When Atlanta Hawks guard Joe Johnson went down with tendinitis in his knee and was then ruled out of this weekends All-Star festivities, it was greeted without much surprise or debate that Boston Celtics point guard Rajon Rondo was chosen to replace him on the roster for the Eastern Conference. Despite the fact that Rondo has had a nice season to this point, I find it hard to justify this decision and think that there was at least one far more worthy candidate.
First, let’s dispel the notion that he Rondo had no business being on the All-Star team. He’s put up very strong numbers during the season to this point, especially considering the lack of talented or non-AARP eligible players around him. He’s averaging a career high 14.8 points per game, dishing out just under 10 assists a night and also pulling down an impressive five rebounds. In most cases those are definitely all-star worthy numbers, but as anyone will tell you, games are not played on paper or based on statistics. If games were played on paper, a player like Stephen Jackson would have made multiple All-Star teams during his lengthy career. The reality is, Rondo was chosen based more on reputation than anything he’s actually done on the court this season.
When he hasn’t been getting suspended for throwing balls at officials and acting like a petulant child, he’s been injured for a good portion of the season, missing eight games to injury plus two more for the aforementioned suspension. While that may not seem like a whole lot of games, in this compressed season that means Rondo has missed more than a quarter of his team’s games. In addition, the team actually performed better without him on the floor, sporting a 6-4 record during his 10 game absence and a disappointing 9-13 record when he’s been on the floor. This is not to say that the Celtics are a better team without Rondo, in fact he’s hardly the reason this team is so terrible, but the overall record of the team is worth considering when you start talking about which teams deserve multiple all-stars (Paul Pierce will also be participating). Rarely will you see a team with a sub-.500 record like this Celtics squad get multiple all-stars. In fact, I can hardly remember the last time it happened. Were Rondo playing for a team like the Sacramento Kings or Charlotte Bobcats, he would hardly have even gotten a look as the all-star sub.
The candidate that should have filled Joe Johnson’s shoes? Look no further than his own teammate, and a player who has actually been better than Johnson this season anyway, Josh Smith. In the absence of the Atlanta Hawks best player (Al Horford) thanks to a torn pectoral muscle, Smith has put forth the best season of his career averaging 16.1 points per game, just under 10 boards, 1.5 steals, 3 assists, and over two blocks per game (all either at or above his career averages). In addition, the Hawks have continued to be an above average team in the Eastern Conference, sporting a 20-14 record at the halfway point of the year, good for sixth in the East. Smith’s all around contributions and newfound leadership skills in the face of injuries to their best players has been a big reason that the Hawks have managed to stay afloat in a suddenly very talented East that could finally have an eight team playoff field with nobody below .500.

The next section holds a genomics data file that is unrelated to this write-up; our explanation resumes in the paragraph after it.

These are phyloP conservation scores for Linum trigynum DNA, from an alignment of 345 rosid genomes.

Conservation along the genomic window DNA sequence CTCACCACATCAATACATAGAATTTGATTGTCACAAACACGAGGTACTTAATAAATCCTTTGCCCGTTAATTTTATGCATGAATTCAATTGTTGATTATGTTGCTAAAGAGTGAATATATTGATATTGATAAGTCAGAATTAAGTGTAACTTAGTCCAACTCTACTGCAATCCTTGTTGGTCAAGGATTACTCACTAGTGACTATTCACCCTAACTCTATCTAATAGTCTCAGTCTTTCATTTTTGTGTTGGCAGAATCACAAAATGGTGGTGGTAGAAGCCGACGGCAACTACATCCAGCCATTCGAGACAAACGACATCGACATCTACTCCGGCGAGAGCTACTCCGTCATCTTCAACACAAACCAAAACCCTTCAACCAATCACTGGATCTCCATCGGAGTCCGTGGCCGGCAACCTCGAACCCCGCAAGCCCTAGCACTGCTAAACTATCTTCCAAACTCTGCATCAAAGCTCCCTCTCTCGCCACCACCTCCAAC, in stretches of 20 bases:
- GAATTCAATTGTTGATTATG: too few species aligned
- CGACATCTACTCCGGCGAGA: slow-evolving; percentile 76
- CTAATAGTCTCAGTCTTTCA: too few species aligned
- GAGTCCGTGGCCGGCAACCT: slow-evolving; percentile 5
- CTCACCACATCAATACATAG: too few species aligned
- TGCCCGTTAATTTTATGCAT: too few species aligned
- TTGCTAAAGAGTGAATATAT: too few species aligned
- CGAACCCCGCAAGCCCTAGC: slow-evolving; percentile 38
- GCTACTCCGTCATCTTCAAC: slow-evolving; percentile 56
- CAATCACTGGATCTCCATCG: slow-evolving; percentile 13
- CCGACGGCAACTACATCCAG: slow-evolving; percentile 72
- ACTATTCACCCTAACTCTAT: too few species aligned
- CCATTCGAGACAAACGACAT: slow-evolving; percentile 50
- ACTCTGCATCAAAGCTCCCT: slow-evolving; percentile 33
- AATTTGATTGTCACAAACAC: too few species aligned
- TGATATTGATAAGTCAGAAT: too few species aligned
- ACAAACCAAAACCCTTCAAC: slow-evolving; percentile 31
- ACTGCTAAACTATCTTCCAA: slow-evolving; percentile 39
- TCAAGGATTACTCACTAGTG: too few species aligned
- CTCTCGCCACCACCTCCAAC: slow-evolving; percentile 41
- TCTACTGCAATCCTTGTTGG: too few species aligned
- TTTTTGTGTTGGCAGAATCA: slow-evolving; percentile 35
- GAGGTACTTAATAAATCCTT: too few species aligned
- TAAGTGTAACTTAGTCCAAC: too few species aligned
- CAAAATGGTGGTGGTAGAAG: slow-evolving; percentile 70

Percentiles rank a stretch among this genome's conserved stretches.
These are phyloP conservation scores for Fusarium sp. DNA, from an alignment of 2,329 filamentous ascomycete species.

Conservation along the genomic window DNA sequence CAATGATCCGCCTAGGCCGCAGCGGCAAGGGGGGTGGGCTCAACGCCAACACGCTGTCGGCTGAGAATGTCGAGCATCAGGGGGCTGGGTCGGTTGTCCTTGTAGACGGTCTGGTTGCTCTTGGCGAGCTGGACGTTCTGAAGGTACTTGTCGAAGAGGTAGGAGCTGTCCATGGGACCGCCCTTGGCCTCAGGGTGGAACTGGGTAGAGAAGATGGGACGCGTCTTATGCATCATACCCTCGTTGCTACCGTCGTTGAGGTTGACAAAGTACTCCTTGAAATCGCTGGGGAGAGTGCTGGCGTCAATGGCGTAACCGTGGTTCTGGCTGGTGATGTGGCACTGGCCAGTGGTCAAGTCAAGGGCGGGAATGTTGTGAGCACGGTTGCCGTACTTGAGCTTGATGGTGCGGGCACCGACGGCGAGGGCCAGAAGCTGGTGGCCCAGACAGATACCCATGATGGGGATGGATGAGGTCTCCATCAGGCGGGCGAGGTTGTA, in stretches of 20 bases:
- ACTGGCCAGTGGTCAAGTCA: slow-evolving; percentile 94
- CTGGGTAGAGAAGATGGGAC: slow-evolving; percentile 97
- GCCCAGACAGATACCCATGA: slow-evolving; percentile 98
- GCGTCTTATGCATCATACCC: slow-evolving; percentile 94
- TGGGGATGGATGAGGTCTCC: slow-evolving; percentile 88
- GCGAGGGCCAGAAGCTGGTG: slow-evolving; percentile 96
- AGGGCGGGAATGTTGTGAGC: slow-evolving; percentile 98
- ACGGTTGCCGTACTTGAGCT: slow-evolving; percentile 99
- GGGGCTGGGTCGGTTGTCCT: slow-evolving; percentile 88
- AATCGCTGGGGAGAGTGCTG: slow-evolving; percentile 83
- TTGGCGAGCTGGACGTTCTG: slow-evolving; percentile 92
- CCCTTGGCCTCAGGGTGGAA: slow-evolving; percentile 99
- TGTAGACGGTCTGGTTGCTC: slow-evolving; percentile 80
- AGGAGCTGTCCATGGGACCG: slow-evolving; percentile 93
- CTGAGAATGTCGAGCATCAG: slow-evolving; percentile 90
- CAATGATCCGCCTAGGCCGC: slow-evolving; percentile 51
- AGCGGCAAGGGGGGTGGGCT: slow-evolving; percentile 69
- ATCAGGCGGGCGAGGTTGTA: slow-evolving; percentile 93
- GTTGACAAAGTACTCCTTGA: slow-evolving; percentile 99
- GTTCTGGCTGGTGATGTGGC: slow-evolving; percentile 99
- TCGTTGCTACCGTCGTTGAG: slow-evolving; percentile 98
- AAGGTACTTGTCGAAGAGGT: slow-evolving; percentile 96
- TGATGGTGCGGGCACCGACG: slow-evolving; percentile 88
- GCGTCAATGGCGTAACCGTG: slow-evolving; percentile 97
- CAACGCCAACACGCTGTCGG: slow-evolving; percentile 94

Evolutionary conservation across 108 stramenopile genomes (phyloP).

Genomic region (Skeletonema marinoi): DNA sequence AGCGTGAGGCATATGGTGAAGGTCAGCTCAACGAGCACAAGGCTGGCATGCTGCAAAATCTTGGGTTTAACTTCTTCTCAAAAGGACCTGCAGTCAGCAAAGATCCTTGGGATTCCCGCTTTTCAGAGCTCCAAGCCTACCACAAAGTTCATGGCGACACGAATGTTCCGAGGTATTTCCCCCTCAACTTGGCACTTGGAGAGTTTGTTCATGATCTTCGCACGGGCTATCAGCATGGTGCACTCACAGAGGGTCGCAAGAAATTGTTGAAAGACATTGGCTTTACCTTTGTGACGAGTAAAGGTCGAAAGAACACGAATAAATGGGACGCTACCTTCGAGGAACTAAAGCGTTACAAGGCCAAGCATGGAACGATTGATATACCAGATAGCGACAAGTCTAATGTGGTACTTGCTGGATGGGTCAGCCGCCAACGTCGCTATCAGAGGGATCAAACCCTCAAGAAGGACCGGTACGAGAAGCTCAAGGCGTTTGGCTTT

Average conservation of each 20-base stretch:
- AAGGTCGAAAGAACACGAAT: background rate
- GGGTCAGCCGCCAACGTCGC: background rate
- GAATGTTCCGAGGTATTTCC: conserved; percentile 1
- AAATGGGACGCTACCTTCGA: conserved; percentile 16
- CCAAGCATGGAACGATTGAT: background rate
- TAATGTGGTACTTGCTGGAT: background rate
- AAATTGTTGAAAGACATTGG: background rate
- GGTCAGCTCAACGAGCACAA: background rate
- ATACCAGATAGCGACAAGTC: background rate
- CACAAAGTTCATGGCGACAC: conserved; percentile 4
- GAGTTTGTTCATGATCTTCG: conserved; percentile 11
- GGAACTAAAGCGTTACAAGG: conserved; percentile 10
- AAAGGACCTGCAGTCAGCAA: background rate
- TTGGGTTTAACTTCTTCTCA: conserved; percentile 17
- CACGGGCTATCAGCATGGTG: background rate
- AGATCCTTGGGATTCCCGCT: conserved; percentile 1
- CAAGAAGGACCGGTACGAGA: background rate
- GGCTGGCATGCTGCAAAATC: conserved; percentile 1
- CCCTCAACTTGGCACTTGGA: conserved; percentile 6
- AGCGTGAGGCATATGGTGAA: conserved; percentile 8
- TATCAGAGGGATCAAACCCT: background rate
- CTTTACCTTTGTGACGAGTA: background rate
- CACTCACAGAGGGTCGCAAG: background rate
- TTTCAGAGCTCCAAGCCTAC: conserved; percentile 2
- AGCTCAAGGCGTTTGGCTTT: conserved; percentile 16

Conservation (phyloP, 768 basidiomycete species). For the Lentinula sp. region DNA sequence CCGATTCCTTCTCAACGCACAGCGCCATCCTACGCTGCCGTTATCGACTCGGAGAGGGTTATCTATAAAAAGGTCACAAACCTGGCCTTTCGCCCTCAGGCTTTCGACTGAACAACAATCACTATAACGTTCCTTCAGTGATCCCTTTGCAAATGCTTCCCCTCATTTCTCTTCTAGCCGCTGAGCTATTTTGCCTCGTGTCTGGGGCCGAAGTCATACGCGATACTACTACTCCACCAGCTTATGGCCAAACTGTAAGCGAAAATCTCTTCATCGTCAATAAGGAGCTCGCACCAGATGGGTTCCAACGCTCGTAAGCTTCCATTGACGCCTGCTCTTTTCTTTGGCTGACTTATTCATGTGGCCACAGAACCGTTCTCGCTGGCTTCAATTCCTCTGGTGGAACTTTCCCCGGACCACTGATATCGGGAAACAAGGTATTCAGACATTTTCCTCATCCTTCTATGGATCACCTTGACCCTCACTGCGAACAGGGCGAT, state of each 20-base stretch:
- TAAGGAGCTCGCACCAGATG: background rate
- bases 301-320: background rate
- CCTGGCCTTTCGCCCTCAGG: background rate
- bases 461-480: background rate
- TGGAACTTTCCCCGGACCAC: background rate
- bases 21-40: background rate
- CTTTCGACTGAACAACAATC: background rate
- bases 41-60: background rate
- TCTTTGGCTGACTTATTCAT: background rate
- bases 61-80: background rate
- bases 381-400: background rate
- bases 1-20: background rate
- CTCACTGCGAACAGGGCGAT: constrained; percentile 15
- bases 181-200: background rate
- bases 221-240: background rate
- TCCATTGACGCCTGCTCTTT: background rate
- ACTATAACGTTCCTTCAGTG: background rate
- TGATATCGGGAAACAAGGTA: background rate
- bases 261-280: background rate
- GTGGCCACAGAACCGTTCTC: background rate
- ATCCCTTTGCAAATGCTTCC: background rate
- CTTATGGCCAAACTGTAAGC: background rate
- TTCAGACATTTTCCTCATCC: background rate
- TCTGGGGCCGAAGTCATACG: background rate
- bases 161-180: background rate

The other problem with adding Rondo to the All-Star game is that he is being added despite his, frankly, horrendous attitude this season. His sulking on the bench, whining to the media, and treatment of officials has been downright appalling at times this season. His seven technical fouls thus far lead the team and match his total from the last two seasons combined. In fact, the announcement from commissioner David Stern that Rondo would be Johnson’s replacement came down right after it was announced that he would miss the teams last two games before the All-Star break for throwing the ball at an official during the teams loss to the impossibly bad Detroit Pistons. The message? You won’t be allowed to play with your team the next two games, but we’ll permit you to represent the NBA during All-Star Weekend.
None of this should be taken as an indictment of the abilities of the Celtics talented but mercurial point guard, but a team without a winning record should not be sending multiple all-stars, particularly when there is a worthy candidate on a winning team that will now be without a representative in the sports biggest showcase event. Atlanta’s Josh Smith earned his spot on the All-Star team by leading his undermanned team to a winning record at the break, while Rondo earned him because of the name across the front of his jersey.